She had four children, twins James and Jerome, and two daughters Denise & Gaye.
Freda Jeanette Andrews died September 7, 2004 and Leo Edward Andrews died March 4, 2011.

Andrews, Joseph

  • Person
  • [1799 or 1800]-1885

Joseph Andrews was born in 1799 or 1800 and died in 1885. He lived on Paradise Row in Portland Parish, Saint John, New Brunswick. He left his property to his wife Jean to distribute as she thought best. He mentions his children: Joseph, Jean Olive, Mary (who married Charles Heales), Anny, Edward, and Elizabeth Andrews.

Anglican Church. Diocese of Fredericton

  • Corporate body
  • Diocese created in 1845 (originally part of the Diocese of Nova Scotia)

The Anglican Diocese of Fredericton was created on April 25, 1845 by Letters Patent and was initially part of the Diocese of Nova Scotia. The Anglican Church has been present in New Brunswick since 1768 when the Rev. John Eagleson was sent by the British Society for the Propagation of the Gospel in Foreign Parts to minister to the people living in the Tantramar area of New Brunswick and Nova Scotia.

The first Bishop to serve the Diocese of Fredericton was John Medley, who arrived in Fredericton on June 10, 1845 and continued to serve as Bishop until his death in September 1892. Born in Chelsea, England in 1804, John Medley was educated at Oxford University and was serving as Vicar at St. Thomas' Church in Exeter at the time of his appointment as Bishop. Long-serving and energetic, Bishop Medley presided over the physical and spiritual growth of this Diocese and left a lasting imprint on the Diocese. Bishop Medley quickly established his presence by making regular visitation tours of the province and continued to exert his influence by championing the building of Christ Church Cathedral, 1845-1853, and by presiding over the building or modification of 100 church buildings in the architectural style (Gothic) of which he approved. He also promoted the creation of the Diocesan Synod, which held its first meeting in July 1868 and was incorporated in 1871. The Bishop’s Office and the Synod Office are located in Fredericton.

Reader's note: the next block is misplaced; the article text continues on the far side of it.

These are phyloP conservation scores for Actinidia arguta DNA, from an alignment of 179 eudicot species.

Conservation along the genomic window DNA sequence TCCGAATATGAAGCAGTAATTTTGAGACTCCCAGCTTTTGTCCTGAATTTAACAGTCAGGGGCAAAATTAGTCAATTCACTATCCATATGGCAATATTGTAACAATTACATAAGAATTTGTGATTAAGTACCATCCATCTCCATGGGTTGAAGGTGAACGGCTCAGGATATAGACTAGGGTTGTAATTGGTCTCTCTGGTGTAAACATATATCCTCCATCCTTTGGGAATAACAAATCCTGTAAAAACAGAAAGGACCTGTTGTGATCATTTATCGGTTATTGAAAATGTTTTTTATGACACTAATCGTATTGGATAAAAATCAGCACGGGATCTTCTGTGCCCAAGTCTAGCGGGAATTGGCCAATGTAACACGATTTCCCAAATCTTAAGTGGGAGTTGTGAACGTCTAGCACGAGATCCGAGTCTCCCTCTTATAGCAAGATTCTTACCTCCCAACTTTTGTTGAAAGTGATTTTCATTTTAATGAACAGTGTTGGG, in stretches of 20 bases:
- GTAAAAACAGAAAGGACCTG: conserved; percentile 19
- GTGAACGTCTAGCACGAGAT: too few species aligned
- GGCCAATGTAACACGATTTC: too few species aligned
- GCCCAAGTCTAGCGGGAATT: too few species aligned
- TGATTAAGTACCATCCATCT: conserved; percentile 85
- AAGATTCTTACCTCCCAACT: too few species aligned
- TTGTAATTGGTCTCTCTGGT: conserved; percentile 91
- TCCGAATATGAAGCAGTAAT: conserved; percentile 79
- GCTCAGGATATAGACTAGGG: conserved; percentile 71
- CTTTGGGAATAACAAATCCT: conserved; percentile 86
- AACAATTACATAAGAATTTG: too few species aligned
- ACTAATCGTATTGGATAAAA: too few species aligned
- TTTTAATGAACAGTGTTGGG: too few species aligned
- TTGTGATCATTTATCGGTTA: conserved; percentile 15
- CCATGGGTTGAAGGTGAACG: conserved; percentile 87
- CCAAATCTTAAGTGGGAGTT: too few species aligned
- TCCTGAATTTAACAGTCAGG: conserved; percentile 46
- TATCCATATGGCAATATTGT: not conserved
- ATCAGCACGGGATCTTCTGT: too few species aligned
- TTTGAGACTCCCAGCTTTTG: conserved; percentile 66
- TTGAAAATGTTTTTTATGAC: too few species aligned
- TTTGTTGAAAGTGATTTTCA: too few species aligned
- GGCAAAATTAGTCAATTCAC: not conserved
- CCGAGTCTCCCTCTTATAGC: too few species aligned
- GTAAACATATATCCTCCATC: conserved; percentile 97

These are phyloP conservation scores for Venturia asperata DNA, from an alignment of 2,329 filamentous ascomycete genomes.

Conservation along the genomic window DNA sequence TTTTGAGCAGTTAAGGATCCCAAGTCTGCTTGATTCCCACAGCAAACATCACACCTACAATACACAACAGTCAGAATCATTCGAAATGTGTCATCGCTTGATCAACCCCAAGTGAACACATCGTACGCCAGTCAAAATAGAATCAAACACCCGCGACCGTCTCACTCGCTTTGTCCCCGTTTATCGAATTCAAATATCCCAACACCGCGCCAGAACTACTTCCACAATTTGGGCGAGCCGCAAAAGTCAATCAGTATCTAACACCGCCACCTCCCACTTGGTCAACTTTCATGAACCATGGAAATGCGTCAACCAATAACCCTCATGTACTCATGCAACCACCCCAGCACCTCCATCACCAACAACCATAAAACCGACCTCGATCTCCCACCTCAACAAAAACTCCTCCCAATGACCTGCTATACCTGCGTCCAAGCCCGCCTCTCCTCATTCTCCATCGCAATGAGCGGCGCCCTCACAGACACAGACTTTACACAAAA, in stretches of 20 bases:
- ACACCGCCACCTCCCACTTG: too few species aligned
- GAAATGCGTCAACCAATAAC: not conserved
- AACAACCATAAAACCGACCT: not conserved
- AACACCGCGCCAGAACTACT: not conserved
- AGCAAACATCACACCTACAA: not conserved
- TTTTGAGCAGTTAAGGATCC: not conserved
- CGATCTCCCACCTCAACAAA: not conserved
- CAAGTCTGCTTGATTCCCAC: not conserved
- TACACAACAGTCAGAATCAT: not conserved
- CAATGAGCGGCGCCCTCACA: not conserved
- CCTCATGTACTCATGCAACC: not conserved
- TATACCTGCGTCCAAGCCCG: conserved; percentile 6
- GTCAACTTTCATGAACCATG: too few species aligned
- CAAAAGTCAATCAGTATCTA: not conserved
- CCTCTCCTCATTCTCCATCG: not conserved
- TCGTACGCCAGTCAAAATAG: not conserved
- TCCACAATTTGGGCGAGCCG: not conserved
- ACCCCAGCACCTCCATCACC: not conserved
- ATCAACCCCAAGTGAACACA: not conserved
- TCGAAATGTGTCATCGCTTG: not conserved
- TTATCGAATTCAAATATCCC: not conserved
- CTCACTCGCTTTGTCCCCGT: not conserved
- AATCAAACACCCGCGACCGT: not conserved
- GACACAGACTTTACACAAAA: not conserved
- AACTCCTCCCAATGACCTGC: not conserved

Sources: Parish Officer Handbook - Part 1, Diocese of Fredericton,

Anglican Church. St. Mary's Chapel-of-Ease (Chatham, N.B.)

  • Corporate body
  • Opened in 1836; original structure burnt in 1964; present structure opened in 1971

The first Anglican church in the Miramichi area of New Brunswick was erected in the early 1800s to serve both Newcastle and Chatham. The Reverend Samuel Bacon oversaw the construction of the Gothic-style church on a site located near both communities. The first service was held at St. Paul's Church at Christmas 1825. Within a short time, members of the congregation expressed dissatisfaction with the distance they had to travel to attend services. In the 1830s plans were drawn to construct St. Mary's Chapel-of-Ease at Chatham to serve Anglicans residing there. Built by contractors Thomas Hodgson and S. J. Frost, the church opened in 1836.

A dispute soon arose over where to hold vestry meetings -- in the parish church of St. Paul's or in St. Mary's Chapel. In 1889 the Reverend David Forsyth took charge of the parish and oversaw renovations to both churches. The chapel was totally destroyed by fire on 12 June 1964 and was not immediately rebuilt due to declining membership. The rectory remained on the site until about 1975 when it was demolished. Eventually, a new St. Mary's Chapel was built of brick and stone on the original site. In 1981 both St. Mary's Chapel and St. Paul's Church were under the leadership of the same priest.

"David's Kingdom" by W. A. Spray, 1979